Titanium Stocks List

Recent Signals

Date Stock Signal Type
2019-08-23 ARNC MACD Bearish Signal Line Cross Bearish
2019-08-23 ARNC Expansion Pivot Sell Setup Bearish Swing Setup
2019-08-23 ARNC Fell Below 20 DMA Bearish
2019-08-23 ARNC Fell Below 50 DMA Bearish
2019-08-23 ARNC MACD Bearish Centerline Cross Bearish
2019-08-23 ATI Non-ADX 1,2,3,4 Bearish Bearish Swing Setup
2019-08-23 ATI 1,2,3 Retracement Bearish Bearish Swing Setup
2019-08-23 CRS Fell Below 50 DMA Bearish
2019-08-23 CRS Fell Below 20 DMA Bearish
2019-08-23 CRS MACD Bearish Signal Line Cross Bearish
2019-08-23 CRS MACD Bearish Centerline Cross Bearish
2019-08-23 KRO New 52 Week Closing Low Bearish
2019-08-23 KRO New 52 Week Low Weakness
2019-08-23 KRO Expansion Breakdown Bearish Swing Setup
2019-08-23 RS Non-ADX 1,2,3,4 Bullish Bullish Swing Setup
2019-08-23 SIF Fell Below 50 DMA Bearish
2019-08-23 SIF MACD Bearish Signal Line Cross Bearish
2019-08-23 SIF Calm After Storm Range Contraction
2019-08-23 SIF Fell Below 20 DMA Bearish
2019-08-23 SIF Bollinger Band Squeeze Range Contraction
2019-08-23 TROX New 52 Week Closing Low Bearish
2019-08-23 VHI MACD Bearish Signal Line Cross Bearish
2019-08-23 VHI Reversal New Lows Setup Bearish Swing Setup

Titanium is a chemical element with symbol Ti and atomic number 22. It is a lustrous transition metal with a silver color, low density, and high strength. Titanium is resistant to corrosion in sea water, aqua regia, and chlorine.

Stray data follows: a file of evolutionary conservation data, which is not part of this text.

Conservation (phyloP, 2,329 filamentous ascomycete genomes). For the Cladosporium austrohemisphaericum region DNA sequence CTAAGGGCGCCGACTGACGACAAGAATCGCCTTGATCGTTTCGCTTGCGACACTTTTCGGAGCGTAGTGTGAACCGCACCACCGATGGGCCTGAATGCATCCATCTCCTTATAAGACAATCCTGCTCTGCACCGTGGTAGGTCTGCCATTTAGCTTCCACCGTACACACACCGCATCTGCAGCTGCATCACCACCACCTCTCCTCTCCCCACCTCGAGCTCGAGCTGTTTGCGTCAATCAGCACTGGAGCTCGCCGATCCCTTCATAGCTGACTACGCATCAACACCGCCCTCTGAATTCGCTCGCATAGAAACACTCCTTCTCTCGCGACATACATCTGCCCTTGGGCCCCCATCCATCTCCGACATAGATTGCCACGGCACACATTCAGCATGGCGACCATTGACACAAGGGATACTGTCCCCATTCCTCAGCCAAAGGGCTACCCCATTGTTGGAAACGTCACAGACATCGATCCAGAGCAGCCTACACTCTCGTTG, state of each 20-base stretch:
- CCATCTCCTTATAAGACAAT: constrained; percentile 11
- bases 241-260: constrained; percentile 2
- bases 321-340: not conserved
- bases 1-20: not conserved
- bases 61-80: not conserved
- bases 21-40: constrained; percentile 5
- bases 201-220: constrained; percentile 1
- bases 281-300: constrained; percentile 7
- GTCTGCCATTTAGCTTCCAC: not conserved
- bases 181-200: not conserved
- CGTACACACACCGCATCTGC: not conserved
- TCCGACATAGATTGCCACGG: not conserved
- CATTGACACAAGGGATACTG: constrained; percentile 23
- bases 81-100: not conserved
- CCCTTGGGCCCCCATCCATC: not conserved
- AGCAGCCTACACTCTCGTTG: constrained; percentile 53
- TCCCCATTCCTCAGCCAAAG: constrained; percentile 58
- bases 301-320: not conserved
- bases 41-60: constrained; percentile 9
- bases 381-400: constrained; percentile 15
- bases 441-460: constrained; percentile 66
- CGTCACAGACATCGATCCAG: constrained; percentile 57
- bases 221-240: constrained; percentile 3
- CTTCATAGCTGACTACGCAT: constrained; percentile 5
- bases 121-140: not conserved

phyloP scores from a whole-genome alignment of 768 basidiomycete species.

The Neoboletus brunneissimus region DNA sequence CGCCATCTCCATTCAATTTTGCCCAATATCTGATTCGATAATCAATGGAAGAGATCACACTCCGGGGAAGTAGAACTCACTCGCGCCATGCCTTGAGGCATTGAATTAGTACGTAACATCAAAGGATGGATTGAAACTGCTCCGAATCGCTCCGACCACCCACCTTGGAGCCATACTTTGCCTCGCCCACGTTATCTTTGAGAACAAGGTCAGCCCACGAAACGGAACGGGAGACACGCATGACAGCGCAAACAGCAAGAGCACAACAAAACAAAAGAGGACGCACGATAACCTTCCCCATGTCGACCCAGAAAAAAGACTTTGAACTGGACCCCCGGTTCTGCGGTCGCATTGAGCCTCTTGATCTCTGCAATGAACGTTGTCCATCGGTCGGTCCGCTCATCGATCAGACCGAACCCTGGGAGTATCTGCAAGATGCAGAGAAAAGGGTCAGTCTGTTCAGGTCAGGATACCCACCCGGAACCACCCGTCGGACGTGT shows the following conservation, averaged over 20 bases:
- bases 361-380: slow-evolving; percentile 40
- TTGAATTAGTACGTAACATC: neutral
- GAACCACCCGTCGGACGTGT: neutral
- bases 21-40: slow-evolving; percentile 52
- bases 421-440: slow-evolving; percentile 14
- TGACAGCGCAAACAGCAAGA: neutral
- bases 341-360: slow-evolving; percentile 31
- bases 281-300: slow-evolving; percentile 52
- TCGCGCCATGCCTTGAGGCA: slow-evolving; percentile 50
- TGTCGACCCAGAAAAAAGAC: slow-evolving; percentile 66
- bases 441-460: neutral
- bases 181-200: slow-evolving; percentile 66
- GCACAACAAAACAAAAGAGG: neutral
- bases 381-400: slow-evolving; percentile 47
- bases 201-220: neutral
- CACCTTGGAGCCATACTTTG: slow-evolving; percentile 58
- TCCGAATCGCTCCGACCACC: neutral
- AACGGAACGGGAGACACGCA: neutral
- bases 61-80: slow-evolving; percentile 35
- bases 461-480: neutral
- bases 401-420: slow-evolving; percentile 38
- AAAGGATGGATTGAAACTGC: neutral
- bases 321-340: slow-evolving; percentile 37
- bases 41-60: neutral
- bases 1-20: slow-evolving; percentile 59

Titanium was discovered in Cornwall, Great Britain, by William Gregor in 1791, and was named by Martin Heinrich Klaproth after the Titans of Greek mythology. The element occurs within a number of mineral deposits, principally rutile and ilmenite, which are widely distributed in the Earth's crust and lithosphere, and it is found in almost all living things, water bodies, rocks, and soils. The metal is extracted from its principal mineral ores by the Kroll and Hunter processes. The most common compound, titanium dioxide, is a popular photocatalyst and is used in the manufacture of white pigments. Other compounds include titanium tetrachloride (TiCl4), a component of smoke screens and catalysts; and titanium trichloride (TiCl3), which is used as a catalyst in the production of polypropylene.Titanium can be alloyed with iron, aluminium, vanadium, and molybdenum, among other elements, to produce strong, lightweight alloys for aerospace (jet engines, missiles, and spacecraft), military, industrial processes (chemicals and petrochemicals, desalination plants, pulp, and paper), automotive, agri-food, medical prostheses, orthopedic implants, dental and endodontic instruments and files, dental implants, sporting goods, jewelry, mobile phones, and other applications.The two most useful properties of the metal are corrosion resistance and strength-to-density ratio, the highest of any metallic element. In its unalloyed condition, titanium is as strong as some steels, but less dense. There are two allotropic forms and five naturally occurring isotopes of this element, 46Ti through 50Ti, with 48Ti being the most abundant (73.8%). Although they have the same number of valence electrons and are in the same group in the periodic table, titanium and zirconium differ in many chemical and physical properties.

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